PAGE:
Today we announced that Angry Robot has acquired North American rights to Jen Williams’ The Copper Promise, a bestselling epic fantasy in the U.K. about magic and mages and monsters and gods…and, we’d wager, a dragon or two. In anticipation of the 2016 stateside release, Jen shares her thoughts about writing sword and sorcery for a modern audience.
When I first started writing The Copper Promise, I knew that I wanted to write a quick and breezy pulp novella (this really is, if nothing else, a quick lesson on how rapidly you lose control of a story). I had just finished writing the rough draft of a very dark horror novel – all serial killer hauntings and London dirt – and my brain was in the mood for something completely different. I had a hankering for sword and sorcery: wild magic, outlandish monsters, snappy banter, and a cracking pace. However, when I sat down to write it I quickly realized that things had changed, or, at least, they had for me.
Gone were the days when I was satisfied with characters who were there to wield a sword or to take a blade to the chest and not do much else; gone was my need for books where the characters breezed through adventures with no thought to the consequences of their actions. In short, I was greedy. I wanted magic and adventure and a lighthearted tone alongside characters real enough that I could imagine sharing a pint with them in a tavern, real enough that I shared their agonies and triumphs.
I wanted all of that, which is probably why The Copper Promise quickly morphed from a slinky little novella to a book that can be used as a fairly effective blunt weapon. The truth is, the characters did become like real people to me, and it can be difficult to restrict real people – flawed, irresponsible people – to the length of a novella. Particularly if, for example, they accidentally unleash an elder god, and then have to deal with the grumpy thing, even though they’re not actually getting paid to do it. There tends to be a lot of fallout from an incident like that, and my original tiny novella couldn’t contain it all.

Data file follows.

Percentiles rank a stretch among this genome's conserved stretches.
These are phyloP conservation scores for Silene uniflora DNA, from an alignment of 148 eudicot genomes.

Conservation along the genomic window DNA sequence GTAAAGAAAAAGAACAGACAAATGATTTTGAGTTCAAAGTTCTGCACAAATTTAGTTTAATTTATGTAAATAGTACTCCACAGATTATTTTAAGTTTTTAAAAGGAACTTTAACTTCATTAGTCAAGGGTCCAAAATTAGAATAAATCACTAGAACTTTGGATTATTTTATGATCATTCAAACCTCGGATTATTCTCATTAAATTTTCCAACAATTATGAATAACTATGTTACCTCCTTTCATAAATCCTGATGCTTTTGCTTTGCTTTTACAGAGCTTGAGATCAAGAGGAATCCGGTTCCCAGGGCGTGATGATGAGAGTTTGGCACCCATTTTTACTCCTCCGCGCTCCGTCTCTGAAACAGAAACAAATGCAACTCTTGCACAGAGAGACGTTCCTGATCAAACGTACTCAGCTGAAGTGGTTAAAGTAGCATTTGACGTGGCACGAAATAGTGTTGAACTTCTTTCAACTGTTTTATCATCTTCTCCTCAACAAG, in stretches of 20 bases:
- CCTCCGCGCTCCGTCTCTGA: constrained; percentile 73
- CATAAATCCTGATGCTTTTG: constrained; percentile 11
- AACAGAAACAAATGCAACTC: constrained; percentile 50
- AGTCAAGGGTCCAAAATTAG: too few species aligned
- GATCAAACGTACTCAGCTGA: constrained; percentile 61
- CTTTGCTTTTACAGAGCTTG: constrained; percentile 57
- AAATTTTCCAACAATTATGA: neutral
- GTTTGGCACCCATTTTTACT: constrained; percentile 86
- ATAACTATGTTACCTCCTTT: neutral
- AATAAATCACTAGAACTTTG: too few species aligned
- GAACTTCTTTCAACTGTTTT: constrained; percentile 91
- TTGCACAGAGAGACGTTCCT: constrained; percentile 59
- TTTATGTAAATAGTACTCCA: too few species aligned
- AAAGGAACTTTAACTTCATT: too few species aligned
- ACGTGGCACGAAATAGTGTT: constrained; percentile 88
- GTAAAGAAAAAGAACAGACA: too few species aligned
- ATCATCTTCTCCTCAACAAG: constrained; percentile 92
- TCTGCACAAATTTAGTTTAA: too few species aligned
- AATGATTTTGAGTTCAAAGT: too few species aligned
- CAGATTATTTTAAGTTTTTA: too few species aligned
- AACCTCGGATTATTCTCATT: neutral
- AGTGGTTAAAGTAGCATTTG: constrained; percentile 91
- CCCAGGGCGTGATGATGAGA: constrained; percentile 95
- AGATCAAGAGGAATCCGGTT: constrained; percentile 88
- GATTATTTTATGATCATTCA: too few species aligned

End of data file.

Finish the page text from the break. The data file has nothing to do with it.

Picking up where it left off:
And there was more to it than that. At the time I was writing the book, fantasy was in quite a serious groove: there was a lot of realism and a lot of grit, with armies and bloodshed and back-stabbing. Sword and sorcery was, if anything, a tiny wee bit unfashionable, and possibly with good reason. If you go back and read the original Conan stories now, you may find your eyebrows edging towards your hairline over some of the attitudes seeping in around the edges. I adore Fritz Leiber’s Fafhrd and the Grey Mouser stories (how could I not? The DNA of the Copper Cat books is riddled with their genetic material) but even so they probably don’t rank highly on the List of Times Women Were Treated Really Well in Fantasy Books. Well, it’s the 21st century now, we’re living in the crazy future – I carry the internet in my pocket and I’m listening to my music out of a tiny wireless black box. Of course fantasy should have a more varied cast, and by Jaga, why wouldn’t we want that? Diversity should be the living, breathing heart of our genre, because it gives us that delicious realism that is vital to truly transporting the reader to a fantasy realm. Nothing, in fact, reminds me that I’m reading something made up more than a conspicuous lack of women who do anything other than moon over the male characters, or gay people who are uniformly villains, or everyone being mysteriously white.
So I’ve decided to have the whole sword and sorcery cake, with monstrous sponge and eldritch frosting. You can have magic and monsters and dungeons and dragons; you can have consequences and grey morality and angst and sex and arguments; and you can have the full range of the human experience. You can have all the things, and that’s why modern sword and sorcery is my giant cake of choice.
The Copper Promise will be published in North America in July 2016